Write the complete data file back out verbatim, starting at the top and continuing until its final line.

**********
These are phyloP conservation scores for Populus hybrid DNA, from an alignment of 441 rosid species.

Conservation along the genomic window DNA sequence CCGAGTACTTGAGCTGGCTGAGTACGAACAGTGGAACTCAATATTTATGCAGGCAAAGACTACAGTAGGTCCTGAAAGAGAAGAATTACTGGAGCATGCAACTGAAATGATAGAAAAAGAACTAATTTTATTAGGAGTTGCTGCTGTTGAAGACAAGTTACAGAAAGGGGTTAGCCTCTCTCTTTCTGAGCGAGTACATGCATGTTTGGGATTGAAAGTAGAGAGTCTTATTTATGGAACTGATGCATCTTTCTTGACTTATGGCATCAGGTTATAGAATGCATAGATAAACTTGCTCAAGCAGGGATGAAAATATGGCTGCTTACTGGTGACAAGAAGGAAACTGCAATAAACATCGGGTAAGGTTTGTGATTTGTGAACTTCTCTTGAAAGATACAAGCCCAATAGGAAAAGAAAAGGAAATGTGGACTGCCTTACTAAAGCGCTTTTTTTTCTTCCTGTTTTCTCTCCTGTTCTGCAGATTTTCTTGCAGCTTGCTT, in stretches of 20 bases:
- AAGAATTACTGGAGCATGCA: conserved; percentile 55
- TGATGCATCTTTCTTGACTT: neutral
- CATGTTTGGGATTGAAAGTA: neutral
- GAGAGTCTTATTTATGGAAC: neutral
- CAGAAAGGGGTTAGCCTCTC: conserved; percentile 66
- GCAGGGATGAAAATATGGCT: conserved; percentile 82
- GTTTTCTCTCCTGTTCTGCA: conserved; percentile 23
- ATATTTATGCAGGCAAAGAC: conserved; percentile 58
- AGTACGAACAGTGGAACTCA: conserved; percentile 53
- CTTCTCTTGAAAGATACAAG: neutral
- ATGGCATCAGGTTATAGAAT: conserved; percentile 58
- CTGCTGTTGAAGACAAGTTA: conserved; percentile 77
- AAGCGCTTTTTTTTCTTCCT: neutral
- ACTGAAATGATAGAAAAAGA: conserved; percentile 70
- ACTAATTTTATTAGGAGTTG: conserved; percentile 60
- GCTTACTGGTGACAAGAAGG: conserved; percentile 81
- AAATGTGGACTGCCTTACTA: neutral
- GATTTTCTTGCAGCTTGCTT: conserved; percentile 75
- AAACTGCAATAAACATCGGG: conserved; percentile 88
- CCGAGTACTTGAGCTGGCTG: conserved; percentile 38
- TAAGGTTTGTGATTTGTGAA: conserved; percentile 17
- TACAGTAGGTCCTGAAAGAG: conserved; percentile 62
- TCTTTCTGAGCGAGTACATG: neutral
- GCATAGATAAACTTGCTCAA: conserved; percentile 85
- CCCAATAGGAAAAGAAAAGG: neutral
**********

These are phyloP conservation scores for Populus hybrid DNA, from an alignment of 441 rosid species.

Conservation along the genomic window DNA sequence CCGAGTACTTGAGCTGGCTGAGTACGAACAGTGGAACTCAATATTTATGCAGGCAAAGACTACAGTAGGTCCTGAAAGAGAAGAATTACTGGAGCATGCAACTGAAATGATAGAAAAAGAACTAATTTTATTAGGAGTTGCTGCTGTTGAAGACAAGTTACAGAAAGGGGTTAGCCTCTCTCTTTCTGAGCGAGTACATGCATGTTTGGGATTGAAAGTAGAGAGTCTTATTTATGGAACTGATGCATCTTTCTTGACTTATGGCATCAGGTTATAGAATGCATAGATAAACTTGCTCAAGCAGGGATGAAAATATGGCTGCTTACTGGTGACAAGAAGGAAACTGCAATAAACATCGGGTAAGGTTTGTGATTTGTGAACTTCTCTTGAAAGATACAAGCCCAATAGGAAAAGAAAAGGAAATGTGGACTGCCTTACTAAAGCGCTTTTTTTTCTTCCTGTTTTCTCTCCTGTTCTGCAGATTTTCTTGCAGCTTGCTT, in stretches of 20 bases:
- AAGAATTACTGGAGCATGCA: conserved; percentile 55
- TGATGCATCTTTCTTGACTT: neutral
- CATGTTTGGGATTGAAAGTA: neutral
- GAGAGTCTTATTTATGGAAC: neutral
- CAGAAAGGGGTTAGCCTCTC: conserved; percentile 66
- GCAGGGATGAAAATATGGCT: conserved; percentile 82
- GTTTTCTCTCCTGTTCTGCA: conserved; percentile 23
- ATATTTATGCAGGCAAAGAC: conserved; percentile 58
- AGTACGAACAGTGGAACTCA: conserved; percentile 53
- CTTCTCTTGAAAGATACAAG: neutral
- ATGGCATCAGGTTATAGAAT: conserved; percentile 58
- CTGCTGTTGAAGACAAGTTA: conserved; percentile 77
- AAGCGCTTTTTTTTCTTCCT: neutral
- ACTGAAATGATAGAAAAAGA: conserved; percentile 70
- ACTAATTTTATTAGGAGTTG: conserved; percentile 60
- GCTTACTGGTGACAAGAAGG: conserved; percentile 81
- AAATGTGGACTGCCTTACTA: neutral
- GATTTTCTTGCAGCTTGCTT: conserved; percentile 75
- AAACTGCAATAAACATCGGG: conserved; percentile 88
- CCGAGTACTTGAGCTGGCTG: conserved; percentile 38
- TAAGGTTTGTGATTTGTGAA: conserved; percentile 17
- TACAGTAGGTCCTGAAAGAG: conserved; percentile 62
- TCTTTCTGAGCGAGTACATG: neutral
- GCATAGATAAACTTGCTCAA: conserved; percentile 85
- CCCAATAGGAAAAGAAAAGG: neutral